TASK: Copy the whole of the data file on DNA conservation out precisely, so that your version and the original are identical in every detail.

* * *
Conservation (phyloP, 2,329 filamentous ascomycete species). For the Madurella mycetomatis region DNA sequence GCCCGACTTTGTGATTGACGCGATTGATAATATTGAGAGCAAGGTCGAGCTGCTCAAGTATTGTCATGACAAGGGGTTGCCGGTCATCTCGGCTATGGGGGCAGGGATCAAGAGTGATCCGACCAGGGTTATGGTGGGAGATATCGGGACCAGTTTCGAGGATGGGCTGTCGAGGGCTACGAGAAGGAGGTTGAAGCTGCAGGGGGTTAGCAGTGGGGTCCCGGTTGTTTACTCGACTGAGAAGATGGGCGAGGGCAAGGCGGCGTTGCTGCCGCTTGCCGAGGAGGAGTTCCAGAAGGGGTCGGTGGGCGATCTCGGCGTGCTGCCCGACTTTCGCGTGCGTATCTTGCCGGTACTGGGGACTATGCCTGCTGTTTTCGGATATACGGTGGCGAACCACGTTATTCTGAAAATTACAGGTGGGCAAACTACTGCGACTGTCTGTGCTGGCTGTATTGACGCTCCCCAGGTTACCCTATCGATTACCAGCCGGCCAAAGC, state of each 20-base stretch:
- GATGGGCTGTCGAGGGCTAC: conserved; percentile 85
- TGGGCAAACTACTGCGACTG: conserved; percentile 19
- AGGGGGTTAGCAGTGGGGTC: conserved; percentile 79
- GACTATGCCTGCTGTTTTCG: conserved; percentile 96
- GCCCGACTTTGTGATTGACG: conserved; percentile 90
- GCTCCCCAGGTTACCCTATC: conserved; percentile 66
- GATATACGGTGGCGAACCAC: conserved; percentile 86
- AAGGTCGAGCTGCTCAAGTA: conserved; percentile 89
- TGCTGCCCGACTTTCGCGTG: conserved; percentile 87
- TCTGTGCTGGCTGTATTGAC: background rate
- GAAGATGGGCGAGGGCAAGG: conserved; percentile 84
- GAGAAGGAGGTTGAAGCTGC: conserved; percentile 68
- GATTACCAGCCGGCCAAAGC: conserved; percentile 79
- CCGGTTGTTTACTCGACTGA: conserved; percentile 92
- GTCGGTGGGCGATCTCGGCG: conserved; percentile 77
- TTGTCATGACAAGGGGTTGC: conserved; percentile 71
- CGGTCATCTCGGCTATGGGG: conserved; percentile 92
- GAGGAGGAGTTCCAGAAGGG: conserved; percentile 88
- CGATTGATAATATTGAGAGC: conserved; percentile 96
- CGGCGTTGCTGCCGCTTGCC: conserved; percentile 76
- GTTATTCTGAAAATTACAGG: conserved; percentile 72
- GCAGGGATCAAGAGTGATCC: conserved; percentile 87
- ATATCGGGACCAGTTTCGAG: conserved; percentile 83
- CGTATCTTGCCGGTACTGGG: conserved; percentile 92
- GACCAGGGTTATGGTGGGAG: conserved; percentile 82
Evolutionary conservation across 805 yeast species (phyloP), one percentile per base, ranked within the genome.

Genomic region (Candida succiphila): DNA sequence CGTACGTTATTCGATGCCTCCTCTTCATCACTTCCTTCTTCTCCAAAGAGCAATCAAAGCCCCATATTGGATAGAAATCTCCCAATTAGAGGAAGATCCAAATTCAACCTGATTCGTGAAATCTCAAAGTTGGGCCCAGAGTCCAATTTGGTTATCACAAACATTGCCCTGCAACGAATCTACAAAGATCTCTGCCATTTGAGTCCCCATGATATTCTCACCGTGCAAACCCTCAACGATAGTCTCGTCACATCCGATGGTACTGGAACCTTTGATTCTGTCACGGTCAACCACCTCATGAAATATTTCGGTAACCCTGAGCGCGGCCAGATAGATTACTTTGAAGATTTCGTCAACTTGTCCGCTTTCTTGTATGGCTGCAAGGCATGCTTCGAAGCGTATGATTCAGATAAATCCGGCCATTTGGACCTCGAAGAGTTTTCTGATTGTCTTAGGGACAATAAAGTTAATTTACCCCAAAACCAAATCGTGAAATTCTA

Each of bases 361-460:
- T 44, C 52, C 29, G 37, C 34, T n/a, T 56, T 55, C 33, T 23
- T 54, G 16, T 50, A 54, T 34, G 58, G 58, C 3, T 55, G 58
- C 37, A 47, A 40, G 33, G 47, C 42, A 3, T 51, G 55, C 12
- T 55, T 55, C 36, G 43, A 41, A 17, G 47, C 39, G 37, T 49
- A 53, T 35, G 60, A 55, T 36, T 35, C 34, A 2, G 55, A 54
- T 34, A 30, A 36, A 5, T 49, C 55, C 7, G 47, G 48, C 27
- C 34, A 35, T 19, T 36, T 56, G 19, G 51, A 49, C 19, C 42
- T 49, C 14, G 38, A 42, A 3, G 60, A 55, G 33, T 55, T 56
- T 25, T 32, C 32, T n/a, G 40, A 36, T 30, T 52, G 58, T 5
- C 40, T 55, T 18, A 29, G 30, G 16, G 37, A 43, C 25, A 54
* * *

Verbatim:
Conservation (phyloP, 2,329 filamentous ascomycete species). For the Madurella mycetomatis region DNA sequence GCCCGACTTTGTGATTGACGCGATTGATAATATTGAGAGCAAGGTCGAGCTGCTCAAGTATTGTCATGACAAGGGGTTGCCGGTCATCTCGGCTATGGGGGCAGGGATCAAGAGTGATCCGACCAGGGTTATGGTGGGAGATATCGGGACCAGTTTCGAGGATGGGCTGTCGAGGGCTACGAGAAGGAGGTTGAAGCTGCAGGGGGTTAGCAGTGGGGTCCCGGTTGTTTACTCGACTGAGAAGATGGGCGAGGGCAAGGCGGCGTTGCTGCCGCTTGCCGAGGAGGAGTTCCAGAAGGGGTCGGTGGGCGATCTCGGCGTGCTGCCCGACTTTCGCGTGCGTATCTTGCCGGTACTGGGGACTATGCCTGCTGTTTTCGGATATACGGTGGCGAACCACGTTATTCTGAAAATTACAGGTGGGCAAACTACTGCGACTGTCTGTGCTGGCTGTATTGACGCTCCCCAGGTTACCCTATCGATTACCAGCCGGCCAAAGC, state of each 20-base stretch:
- GATGGGCTGTCGAGGGCTAC: conserved; percentile 85
- TGGGCAAACTACTGCGACTG: conserved; percentile 19
- AGGGGGTTAGCAGTGGGGTC: conserved; percentile 79
- GACTATGCCTGCTGTTTTCG: conserved; percentile 96
- GCCCGACTTTGTGATTGACG: conserved; percentile 90
- GCTCCCCAGGTTACCCTATC: conserved; percentile 66
- GATATACGGTGGCGAACCAC: conserved; percentile 86
- AAGGTCGAGCTGCTCAAGTA: conserved; percentile 89
- TGCTGCCCGACTTTCGCGTG: conserved; percentile 87
- TCTGTGCTGGCTGTATTGAC: background rate
- GAAGATGGGCGAGGGCAAGG: conserved; percentile 84
- GAGAAGGAGGTTGAAGCTGC: conserved; percentile 68
- GATTACCAGCCGGCCAAAGC: conserved; percentile 79
- CCGGTTGTTTACTCGACTGA: conserved; percentile 92
- GTCGGTGGGCGATCTCGGCG: conserved; percentile 77
- TTGTCATGACAAGGGGTTGC: conserved; percentile 71
- CGGTCATCTCGGCTATGGGG: conserved; percentile 92
- GAGGAGGAGTTCCAGAAGGG: conserved; percentile 88
- CGATTGATAATATTGAGAGC: conserved; percentile 96
- CGGCGTTGCTGCCGCTTGCC: conserved; percentile 76
- GTTATTCTGAAAATTACAGG: conserved; percentile 72
- GCAGGGATCAAGAGTGATCC: conserved; percentile 87
- ATATCGGGACCAGTTTCGAG: conserved; percentile 83
- CGTATCTTGCCGGTACTGGG: conserved; percentile 92
- GACCAGGGTTATGGTGGGAG: conserved; percentile 82
Evolutionary conservation across 805 yeast species (phyloP), one percentile per base, ranked within the genome.

Genomic region (Candida succiphila): DNA sequence CGTACGTTATTCGATGCCTCCTCTTCATCACTTCCTTCTTCTCCAAAGAGCAATCAAAGCCCCATATTGGATAGAAATCTCCCAATTAGAGGAAGATCCAAATTCAACCTGATTCGTGAAATCTCAAAGTTGGGCCCAGAGTCCAATTTGGTTATCACAAACATTGCCCTGCAACGAATCTACAAAGATCTCTGCCATTTGAGTCCCCATGATATTCTCACCGTGCAAACCCTCAACGATAGTCTCGTCACATCCGATGGTACTGGAACCTTTGATTCTGTCACGGTCAACCACCTCATGAAATATTTCGGTAACCCTGAGCGCGGCCAGATAGATTACTTTGAAGATTTCGTCAACTTGTCCGCTTTCTTGTATGGCTGCAAGGCATGCTTCGAAGCGTATGATTCAGATAAATCCGGCCATTTGGACCTCGAAGAGTTTTCTGATTGTCTTAGGGACAATAAAGTTAATTTACCCCAAAACCAAATCGTGAAATTCTA

Each of bases 361-460:
- T 44, C 52, C 29, G 37, C 34, T n/a, T 56, T 55, C 33, T 23
- T 54, G 16, T 50, A 54, T 34, G 58, G 58, C 3, T 55, G 58
- C 37, A 47, A 40, G 33, G 47, C 42, A 3, T 51, G 55, C 12
- T 55, T 55, C 36, G 43, A 41, A 17, G 47, C 39, G 37, T 49
- A 53, T 35, G 60, A 55, T 36, T 35, C 34, A 2, G 55, A 54
- T 34, A 30, A 36, A 5, T 49, C 55, C 7, G 47, G 48, C 27
- C 34, A 35, T 19, T 36, T 56, G 19, G 51, A 49, C 19, C 42
- T 49, C 14, G 38, A 42, A 3, G 60, A 55, G 33, T 55, T 56
- T 25, T 32, C 32, T n/a, G 40, A 36, T 30, T 52, G 58, T 5
- C 40, T 55, T 18, A 29, G 30, G 16, G 37, A 43, C 25, A 54